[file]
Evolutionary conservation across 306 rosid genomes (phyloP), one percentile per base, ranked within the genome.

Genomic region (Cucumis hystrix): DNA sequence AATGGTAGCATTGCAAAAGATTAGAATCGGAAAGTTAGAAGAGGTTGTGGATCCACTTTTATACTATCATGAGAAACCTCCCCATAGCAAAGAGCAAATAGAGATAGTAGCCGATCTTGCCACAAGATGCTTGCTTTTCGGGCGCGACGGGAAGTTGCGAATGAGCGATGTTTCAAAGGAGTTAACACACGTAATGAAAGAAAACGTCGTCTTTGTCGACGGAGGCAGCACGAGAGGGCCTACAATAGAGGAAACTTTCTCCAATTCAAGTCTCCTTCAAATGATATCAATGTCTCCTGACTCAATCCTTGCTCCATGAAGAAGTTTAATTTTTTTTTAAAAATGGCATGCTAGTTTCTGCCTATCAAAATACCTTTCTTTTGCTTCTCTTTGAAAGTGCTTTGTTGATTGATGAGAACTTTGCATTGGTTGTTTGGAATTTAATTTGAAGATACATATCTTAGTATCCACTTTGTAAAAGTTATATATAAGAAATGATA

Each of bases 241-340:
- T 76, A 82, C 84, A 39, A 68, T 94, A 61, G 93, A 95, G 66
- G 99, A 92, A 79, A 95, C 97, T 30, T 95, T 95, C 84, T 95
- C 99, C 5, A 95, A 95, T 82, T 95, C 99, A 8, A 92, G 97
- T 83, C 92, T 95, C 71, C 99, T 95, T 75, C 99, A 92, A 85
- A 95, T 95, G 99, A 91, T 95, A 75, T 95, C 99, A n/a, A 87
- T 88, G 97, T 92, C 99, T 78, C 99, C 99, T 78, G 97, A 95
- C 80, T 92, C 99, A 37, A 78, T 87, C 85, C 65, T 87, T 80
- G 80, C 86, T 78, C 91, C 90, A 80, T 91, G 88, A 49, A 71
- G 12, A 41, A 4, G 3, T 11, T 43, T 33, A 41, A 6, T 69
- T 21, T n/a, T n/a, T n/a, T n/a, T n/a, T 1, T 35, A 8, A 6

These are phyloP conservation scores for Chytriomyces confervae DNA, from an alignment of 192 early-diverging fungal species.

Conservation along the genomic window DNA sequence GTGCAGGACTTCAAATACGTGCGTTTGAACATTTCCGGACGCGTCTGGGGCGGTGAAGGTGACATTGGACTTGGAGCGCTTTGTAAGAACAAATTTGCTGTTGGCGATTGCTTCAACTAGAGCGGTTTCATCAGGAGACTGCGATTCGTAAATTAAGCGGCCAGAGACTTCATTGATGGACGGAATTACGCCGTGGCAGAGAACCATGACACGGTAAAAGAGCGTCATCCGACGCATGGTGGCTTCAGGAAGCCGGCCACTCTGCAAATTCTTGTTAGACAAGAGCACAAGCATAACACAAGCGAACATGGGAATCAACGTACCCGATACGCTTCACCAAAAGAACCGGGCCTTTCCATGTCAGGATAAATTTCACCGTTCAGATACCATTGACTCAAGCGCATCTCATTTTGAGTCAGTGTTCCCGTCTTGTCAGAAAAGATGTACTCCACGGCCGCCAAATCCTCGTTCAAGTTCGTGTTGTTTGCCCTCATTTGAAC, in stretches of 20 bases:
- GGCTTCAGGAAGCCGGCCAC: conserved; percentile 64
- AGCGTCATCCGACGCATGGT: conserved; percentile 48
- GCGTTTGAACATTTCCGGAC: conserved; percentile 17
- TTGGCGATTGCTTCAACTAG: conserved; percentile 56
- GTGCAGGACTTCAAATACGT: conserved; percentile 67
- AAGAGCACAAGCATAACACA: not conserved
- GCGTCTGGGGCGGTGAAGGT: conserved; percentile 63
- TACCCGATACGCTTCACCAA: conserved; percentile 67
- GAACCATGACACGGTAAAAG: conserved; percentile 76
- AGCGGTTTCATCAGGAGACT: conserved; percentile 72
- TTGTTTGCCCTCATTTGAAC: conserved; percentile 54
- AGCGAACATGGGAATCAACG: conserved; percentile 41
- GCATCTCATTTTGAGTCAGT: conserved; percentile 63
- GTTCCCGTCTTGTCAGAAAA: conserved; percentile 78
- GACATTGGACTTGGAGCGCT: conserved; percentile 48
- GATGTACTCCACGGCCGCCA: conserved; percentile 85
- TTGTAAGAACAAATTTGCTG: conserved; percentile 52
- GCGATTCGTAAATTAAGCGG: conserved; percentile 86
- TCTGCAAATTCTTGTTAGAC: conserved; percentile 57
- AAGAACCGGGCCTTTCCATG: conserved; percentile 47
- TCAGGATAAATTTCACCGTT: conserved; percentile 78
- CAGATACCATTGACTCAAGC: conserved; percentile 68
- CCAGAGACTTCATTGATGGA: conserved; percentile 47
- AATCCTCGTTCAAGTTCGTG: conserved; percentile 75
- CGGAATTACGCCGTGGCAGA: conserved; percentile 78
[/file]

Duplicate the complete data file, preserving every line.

Evolutionary conservation across 306 rosid genomes (phyloP), one percentile per base, ranked within the genome.

Genomic region (Cucumis hystrix): DNA sequence AATGGTAGCATTGCAAAAGATTAGAATCGGAAAGTTAGAAGAGGTTGTGGATCCACTTTTATACTATCATGAGAAACCTCCCCATAGCAAAGAGCAAATAGAGATAGTAGCCGATCTTGCCACAAGATGCTTGCTTTTCGGGCGCGACGGGAAGTTGCGAATGAGCGATGTTTCAAAGGAGTTAACACACGTAATGAAAGAAAACGTCGTCTTTGTCGACGGAGGCAGCACGAGAGGGCCTACAATAGAGGAAACTTTCTCCAATTCAAGTCTCCTTCAAATGATATCAATGTCTCCTGACTCAATCCTTGCTCCATGAAGAAGTTTAATTTTTTTTTAAAAATGGCATGCTAGTTTCTGCCTATCAAAATACCTTTCTTTTGCTTCTCTTTGAAAGTGCTTTGTTGATTGATGAGAACTTTGCATTGGTTGTTTGGAATTTAATTTGAAGATACATATCTTAGTATCCACTTTGTAAAAGTTATATATAAGAAATGATA

Each of bases 241-340:
- T 76, A 82, C 84, A 39, A 68, T 94, A 61, G 93, A 95, G 66
- G 99, A 92, A 79, A 95, C 97, T 30, T 95, T 95, C 84, T 95
- C 99, C 5, A 95, A 95, T 82, T 95, C 99, A 8, A 92, G 97
- T 83, C 92, T 95, C 71, C 99, T 95, T 75, C 99, A 92, A 85
- A 95, T 95, G 99, A 91, T 95, A 75, T 95, C 99, A n/a, A 87
- T 88, G 97, T 92, C 99, T 78, C 99, C 99, T 78, G 97, A 95
- C 80, T 92, C 99, A 37, A 78, T 87, C 85, C 65, T 87, T 80
- G 80, C 86, T 78, C 91, C 90, A 80, T 91, G 88, A 49, A 71
- G 12, A 41, A 4, G 3, T 11, T 43, T 33, A 41, A 6, T 69
- T 21, T n/a, T n/a, T n/a, T n/a, T n/a, T 1, T 35, A 8, A 6

These are phyloP conservation scores for Chytriomyces confervae DNA, from an alignment of 192 early-diverging fungal species.

Conservation along the genomic window DNA sequence GTGCAGGACTTCAAATACGTGCGTTTGAACATTTCCGGACGCGTCTGGGGCGGTGAAGGTGACATTGGACTTGGAGCGCTTTGTAAGAACAAATTTGCTGTTGGCGATTGCTTCAACTAGAGCGGTTTCATCAGGAGACTGCGATTCGTAAATTAAGCGGCCAGAGACTTCATTGATGGACGGAATTACGCCGTGGCAGAGAACCATGACACGGTAAAAGAGCGTCATCCGACGCATGGTGGCTTCAGGAAGCCGGCCACTCTGCAAATTCTTGTTAGACAAGAGCACAAGCATAACACAAGCGAACATGGGAATCAACGTACCCGATACGCTTCACCAAAAGAACCGGGCCTTTCCATGTCAGGATAAATTTCACCGTTCAGATACCATTGACTCAAGCGCATCTCATTTTGAGTCAGTGTTCCCGTCTTGTCAGAAAAGATGTACTCCACGGCCGCCAAATCCTCGTTCAAGTTCGTGTTGTTTGCCCTCATTTGAAC, in stretches of 20 bases:
- GGCTTCAGGAAGCCGGCCAC: conserved; percentile 64
- AGCGTCATCCGACGCATGGT: conserved; percentile 48
- GCGTTTGAACATTTCCGGAC: conserved; percentile 17
- TTGGCGATTGCTTCAACTAG: conserved; percentile 56
- GTGCAGGACTTCAAATACGT: conserved; percentile 67
- AAGAGCACAAGCATAACACA: not conserved
- GCGTCTGGGGCGGTGAAGGT: conserved; percentile 63
- TACCCGATACGCTTCACCAA: conserved; percentile 67
- GAACCATGACACGGTAAAAG: conserved; percentile 76
- AGCGGTTTCATCAGGAGACT: conserved; percentile 72
- TTGTTTGCCCTCATTTGAAC: conserved; percentile 54
- AGCGAACATGGGAATCAACG: conserved; percentile 41
- GCATCTCATTTTGAGTCAGT: conserved; percentile 63
- GTTCCCGTCTTGTCAGAAAA: conserved; percentile 78
- GACATTGGACTTGGAGCGCT: conserved; percentile 48
- GATGTACTCCACGGCCGCCA: conserved; percentile 85
- TTGTAAGAACAAATTTGCTG: conserved; percentile 52
- GCGATTCGTAAATTAAGCGG: conserved; percentile 86
- TCTGCAAATTCTTGTTAGAC: conserved; percentile 57
- AAGAACCGGGCCTTTCCATG: conserved; percentile 47
- TCAGGATAAATTTCACCGTT: conserved; percentile 78
- CAGATACCATTGACTCAAGC: conserved; percentile 68
- CCAGAGACTTCATTGATGGA: conserved; percentile 47
- AATCCTCGTTCAAGTTCGTG: conserved; percentile 75
- CGGAATTACGCCGTGGCAGA: conserved; percentile 78